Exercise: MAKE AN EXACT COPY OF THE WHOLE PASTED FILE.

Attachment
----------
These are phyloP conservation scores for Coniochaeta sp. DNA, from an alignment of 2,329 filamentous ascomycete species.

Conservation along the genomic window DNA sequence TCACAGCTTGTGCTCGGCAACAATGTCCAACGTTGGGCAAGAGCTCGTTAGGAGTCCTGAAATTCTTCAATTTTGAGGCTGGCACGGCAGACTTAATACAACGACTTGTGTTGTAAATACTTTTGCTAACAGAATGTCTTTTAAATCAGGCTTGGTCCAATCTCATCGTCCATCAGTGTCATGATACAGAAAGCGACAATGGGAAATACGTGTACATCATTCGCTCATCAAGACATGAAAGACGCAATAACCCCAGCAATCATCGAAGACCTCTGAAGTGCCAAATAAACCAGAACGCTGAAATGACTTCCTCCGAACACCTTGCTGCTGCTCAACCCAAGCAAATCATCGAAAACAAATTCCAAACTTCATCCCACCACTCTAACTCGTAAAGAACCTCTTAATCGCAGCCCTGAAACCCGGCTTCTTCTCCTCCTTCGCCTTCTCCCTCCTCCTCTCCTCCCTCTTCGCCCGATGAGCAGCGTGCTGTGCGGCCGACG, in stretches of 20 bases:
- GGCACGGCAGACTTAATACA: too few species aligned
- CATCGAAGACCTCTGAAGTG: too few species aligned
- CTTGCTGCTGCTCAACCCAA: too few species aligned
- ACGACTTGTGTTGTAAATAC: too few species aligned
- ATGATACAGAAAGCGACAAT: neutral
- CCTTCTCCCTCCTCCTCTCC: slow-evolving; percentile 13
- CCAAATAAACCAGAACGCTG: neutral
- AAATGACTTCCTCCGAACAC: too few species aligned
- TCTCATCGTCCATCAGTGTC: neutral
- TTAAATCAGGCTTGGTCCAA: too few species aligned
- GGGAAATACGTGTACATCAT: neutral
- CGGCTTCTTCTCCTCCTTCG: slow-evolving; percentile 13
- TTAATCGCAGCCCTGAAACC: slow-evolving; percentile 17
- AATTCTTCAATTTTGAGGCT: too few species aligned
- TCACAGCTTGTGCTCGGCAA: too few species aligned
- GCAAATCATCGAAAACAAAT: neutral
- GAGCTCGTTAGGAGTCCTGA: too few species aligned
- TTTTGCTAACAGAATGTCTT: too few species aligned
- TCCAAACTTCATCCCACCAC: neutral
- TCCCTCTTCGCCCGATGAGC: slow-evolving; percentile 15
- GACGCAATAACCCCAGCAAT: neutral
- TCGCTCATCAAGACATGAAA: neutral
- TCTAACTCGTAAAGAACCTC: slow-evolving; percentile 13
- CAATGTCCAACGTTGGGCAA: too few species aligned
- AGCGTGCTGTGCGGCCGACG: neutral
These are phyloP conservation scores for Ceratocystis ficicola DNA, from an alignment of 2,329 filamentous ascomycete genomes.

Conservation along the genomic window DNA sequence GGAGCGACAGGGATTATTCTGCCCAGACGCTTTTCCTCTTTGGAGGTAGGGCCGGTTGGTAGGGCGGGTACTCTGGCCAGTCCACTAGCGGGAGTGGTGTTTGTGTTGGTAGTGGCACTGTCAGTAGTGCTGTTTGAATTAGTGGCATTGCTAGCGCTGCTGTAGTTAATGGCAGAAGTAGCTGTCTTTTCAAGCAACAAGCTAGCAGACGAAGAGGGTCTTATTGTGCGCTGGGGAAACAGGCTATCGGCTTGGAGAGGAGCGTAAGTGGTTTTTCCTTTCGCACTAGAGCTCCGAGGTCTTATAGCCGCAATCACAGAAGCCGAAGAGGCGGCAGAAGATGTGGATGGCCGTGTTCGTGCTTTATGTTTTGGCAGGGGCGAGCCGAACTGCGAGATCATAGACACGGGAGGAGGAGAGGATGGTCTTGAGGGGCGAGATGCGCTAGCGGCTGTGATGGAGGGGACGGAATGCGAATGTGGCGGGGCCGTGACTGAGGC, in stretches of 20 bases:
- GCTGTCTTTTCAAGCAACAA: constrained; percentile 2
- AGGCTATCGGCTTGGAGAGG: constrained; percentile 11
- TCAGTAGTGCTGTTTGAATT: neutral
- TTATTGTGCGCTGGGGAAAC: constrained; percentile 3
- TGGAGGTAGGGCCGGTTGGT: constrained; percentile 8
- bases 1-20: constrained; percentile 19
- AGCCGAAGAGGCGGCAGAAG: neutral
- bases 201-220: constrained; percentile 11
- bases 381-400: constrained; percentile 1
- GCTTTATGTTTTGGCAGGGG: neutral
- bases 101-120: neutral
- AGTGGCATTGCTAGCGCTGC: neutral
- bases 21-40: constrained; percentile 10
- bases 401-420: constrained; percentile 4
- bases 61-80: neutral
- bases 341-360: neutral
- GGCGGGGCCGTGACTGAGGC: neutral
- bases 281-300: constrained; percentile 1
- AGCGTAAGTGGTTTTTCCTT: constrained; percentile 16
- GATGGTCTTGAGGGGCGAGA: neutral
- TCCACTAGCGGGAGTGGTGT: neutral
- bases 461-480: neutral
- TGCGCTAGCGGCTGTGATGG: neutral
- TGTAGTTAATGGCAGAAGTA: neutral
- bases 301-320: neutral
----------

These are phyloP conservation scores for Coniochaeta sp. DNA, from an alignment of 2,329 filamentous ascomycete species.

Conservation along the genomic window DNA sequence TCACAGCTTGTGCTCGGCAACAATGTCCAACGTTGGGCAAGAGCTCGTTAGGAGTCCTGAAATTCTTCAATTTTGAGGCTGGCACGGCAGACTTAATACAACGACTTGTGTTGTAAATACTTTTGCTAACAGAATGTCTTTTAAATCAGGCTTGGTCCAATCTCATCGTCCATCAGTGTCATGATACAGAAAGCGACAATGGGAAATACGTGTACATCATTCGCTCATCAAGACATGAAAGACGCAATAACCCCAGCAATCATCGAAGACCTCTGAAGTGCCAAATAAACCAGAACGCTGAAATGACTTCCTCCGAACACCTTGCTGCTGCTCAACCCAAGCAAATCATCGAAAACAAATTCCAAACTTCATCCCACCACTCTAACTCGTAAAGAACCTCTTAATCGCAGCCCTGAAACCCGGCTTCTTCTCCTCCTTCGCCTTCTCCCTCCTCCTCTCCTCCCTCTTCGCCCGATGAGCAGCGTGCTGTGCGGCCGACG, in stretches of 20 bases:
- GGCACGGCAGACTTAATACA: too few species aligned
- CATCGAAGACCTCTGAAGTG: too few species aligned
- CTTGCTGCTGCTCAACCCAA: too few species aligned
- ACGACTTGTGTTGTAAATAC: too few species aligned
- ATGATACAGAAAGCGACAAT: neutral
- CCTTCTCCCTCCTCCTCTCC: slow-evolving; percentile 13
- CCAAATAAACCAGAACGCTG: neutral
- AAATGACTTCCTCCGAACAC: too few species aligned
- TCTCATCGTCCATCAGTGTC: neutral
- TTAAATCAGGCTTGGTCCAA: too few species aligned
- GGGAAATACGTGTACATCAT: neutral
- CGGCTTCTTCTCCTCCTTCG: slow-evolving; percentile 13
- TTAATCGCAGCCCTGAAACC: slow-evolving; percentile 17
- AATTCTTCAATTTTGAGGCT: too few species aligned
- TCACAGCTTGTGCTCGGCAA: too few species aligned
- GCAAATCATCGAAAACAAAT: neutral
- GAGCTCGTTAGGAGTCCTGA: too few species aligned
- TTTTGCTAACAGAATGTCTT: too few species aligned
- TCCAAACTTCATCCCACCAC: neutral
- TCCCTCTTCGCCCGATGAGC: slow-evolving; percentile 15
- GACGCAATAACCCCAGCAAT: neutral
- TCGCTCATCAAGACATGAAA: neutral
- TCTAACTCGTAAAGAACCTC: slow-evolving; percentile 13
- CAATGTCCAACGTTGGGCAA: too few species aligned
- AGCGTGCTGTGCGGCCGACG: neutral
These are phyloP conservation scores for Ceratocystis ficicola DNA, from an alignment of 2,329 filamentous ascomycete genomes.

Conservation along the genomic window DNA sequence GGAGCGACAGGGATTATTCTGCCCAGACGCTTTTCCTCTTTGGAGGTAGGGCCGGTTGGTAGGGCGGGTACTCTGGCCAGTCCACTAGCGGGAGTGGTGTTTGTGTTGGTAGTGGCACTGTCAGTAGTGCTGTTTGAATTAGTGGCATTGCTAGCGCTGCTGTAGTTAATGGCAGAAGTAGCTGTCTTTTCAAGCAACAAGCTAGCAGACGAAGAGGGTCTTATTGTGCGCTGGGGAAACAGGCTATCGGCTTGGAGAGGAGCGTAAGTGGTTTTTCCTTTCGCACTAGAGCTCCGAGGTCTTATAGCCGCAATCACAGAAGCCGAAGAGGCGGCAGAAGATGTGGATGGCCGTGTTCGTGCTTTATGTTTTGGCAGGGGCGAGCCGAACTGCGAGATCATAGACACGGGAGGAGGAGAGGATGGTCTTGAGGGGCGAGATGCGCTAGCGGCTGTGATGGAGGGGACGGAATGCGAATGTGGCGGGGCCGTGACTGAGGC, in stretches of 20 bases:
- GCTGTCTTTTCAAGCAACAA: constrained; percentile 2
- AGGCTATCGGCTTGGAGAGG: constrained; percentile 11
- TCAGTAGTGCTGTTTGAATT: neutral
- TTATTGTGCGCTGGGGAAAC: constrained; percentile 3
- TGGAGGTAGGGCCGGTTGGT: constrained; percentile 8
- bases 1-20: constrained; percentile 19
- AGCCGAAGAGGCGGCAGAAG: neutral
- bases 201-220: constrained; percentile 11
- bases 381-400: constrained; percentile 1
- GCTTTATGTTTTGGCAGGGG: neutral
- bases 101-120: neutral
- AGTGGCATTGCTAGCGCTGC: neutral
- bases 21-40: constrained; percentile 10
- bases 401-420: constrained; percentile 4
- bases 61-80: neutral
- bases 341-360: neutral
- GGCGGGGCCGTGACTGAGGC: neutral
- bases 281-300: constrained; percentile 1
- AGCGTAAGTGGTTTTTCCTT: constrained; percentile 16
- GATGGTCTTGAGGGGCGAGA: neutral
- TCCACTAGCGGGAGTGGTGT: neutral
- bases 461-480: neutral
- TGCGCTAGCGGCTGTGATGG: neutral
- TGTAGTTAATGGCAGAAGTA: neutral
- bases 301-320: neutral